The Peanuts Movie, created by Charles Schulz’s son Craig Schulz and grandson Bryan Schulz, was released last week to huge popular and critical acclaim. It’s the first feature-length Peanuts film to come along in 35 years.
Less significantly, but still well worth mentioning, a recent viral Tumblr site shows classic Peanuts cartoon panels paired with the depressive lyrics of ’80s/’90s mope band The Smiths. Charlie Brown’s existential despair, Lucy’s perennial grudges: it’s a perfect mashup of modern irony, and it proves how enduring Charles Schulz’s characters are, no matter the generation or the genre.
But the classic musical You’re a Good Man, Charlie Brown seems impervious to trends. It has stayed in the here-and-now for almost 50 years, enduring not only because of the wit, but also for the intense joy it brings round in the end. Using a small cast and purposefully basic, kindergarten-esque staging, the script flips all the cartoon’s hallmark angst (will Lucy get Schroeder to notice her? will Charlie’s love for “the little redheaded girl” ever be returned? will Snoopy realize his misunderstood aviation ambitions?) into messages of hope tailor-made for the holidays.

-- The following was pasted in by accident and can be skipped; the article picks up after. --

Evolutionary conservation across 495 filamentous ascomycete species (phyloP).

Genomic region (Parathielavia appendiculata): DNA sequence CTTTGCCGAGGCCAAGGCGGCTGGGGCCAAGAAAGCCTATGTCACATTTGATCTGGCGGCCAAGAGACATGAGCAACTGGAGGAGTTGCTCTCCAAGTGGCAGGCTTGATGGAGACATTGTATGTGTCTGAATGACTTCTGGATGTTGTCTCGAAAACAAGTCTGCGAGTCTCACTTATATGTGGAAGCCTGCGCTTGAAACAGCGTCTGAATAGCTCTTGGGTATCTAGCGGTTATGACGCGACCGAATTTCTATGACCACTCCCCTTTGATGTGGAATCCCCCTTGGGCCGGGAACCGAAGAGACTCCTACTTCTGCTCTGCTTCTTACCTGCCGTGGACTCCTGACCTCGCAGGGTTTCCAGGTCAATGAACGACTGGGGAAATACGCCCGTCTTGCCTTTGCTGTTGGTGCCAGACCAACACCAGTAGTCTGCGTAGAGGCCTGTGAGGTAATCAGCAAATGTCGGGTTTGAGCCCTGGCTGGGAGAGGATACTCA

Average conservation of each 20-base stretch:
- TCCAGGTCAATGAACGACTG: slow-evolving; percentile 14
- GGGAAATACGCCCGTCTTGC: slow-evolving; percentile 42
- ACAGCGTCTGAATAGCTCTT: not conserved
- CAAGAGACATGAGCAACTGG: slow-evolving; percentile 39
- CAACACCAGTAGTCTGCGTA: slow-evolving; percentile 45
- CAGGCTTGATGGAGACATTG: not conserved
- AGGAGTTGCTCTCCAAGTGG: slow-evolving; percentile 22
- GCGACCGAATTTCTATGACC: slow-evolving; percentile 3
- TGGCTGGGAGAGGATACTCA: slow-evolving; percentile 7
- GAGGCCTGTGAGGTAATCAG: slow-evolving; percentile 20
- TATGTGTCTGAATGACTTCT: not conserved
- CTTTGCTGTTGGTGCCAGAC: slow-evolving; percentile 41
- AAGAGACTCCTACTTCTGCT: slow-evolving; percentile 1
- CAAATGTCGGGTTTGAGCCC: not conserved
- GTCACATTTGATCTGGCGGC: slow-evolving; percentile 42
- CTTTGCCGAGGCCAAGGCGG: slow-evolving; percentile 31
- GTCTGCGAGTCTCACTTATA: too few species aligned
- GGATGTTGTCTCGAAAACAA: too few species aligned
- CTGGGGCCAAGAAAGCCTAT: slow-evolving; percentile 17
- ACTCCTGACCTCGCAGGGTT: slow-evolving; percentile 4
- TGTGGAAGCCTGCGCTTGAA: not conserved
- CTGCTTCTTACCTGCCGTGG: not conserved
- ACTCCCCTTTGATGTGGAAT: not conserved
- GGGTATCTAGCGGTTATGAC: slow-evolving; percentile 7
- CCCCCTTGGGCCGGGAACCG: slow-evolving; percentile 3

“None of the cast is actually six years old. And they don’t really look like the ‘Peanuts’ cartoon characters. But this doesn’t seem to make that much difference once we are into the play, because what they are saying to each other is with the openness of that early childhood time, and the obvious fact is that they are all really quite fond of each other,” the musical’s creator, Clark Gesner, once noted.
The show is continually resurrected in major venues, including in 2008 for a one-night-only benefit performance for the Make-a-Wish foundation. Moreover, it remains a favorite with community theaters, including our own accomplished Tryon Little Theater (516 S. Trade St.), which will stage You’re a Good Man, Charlie Brown November 12-22, with shows Thursdays through Sundays. Emily Riddle and Joel Perkin star as Lucy Van Pelt and Charlie Brown. Big bonus: vintage Peanuts memorabilia, collected from theater members and audiences, will be shown in a display case in the lobby.
Tickets are $11-$22. Call 828-859-2466 or see www.tltinfo.org for details.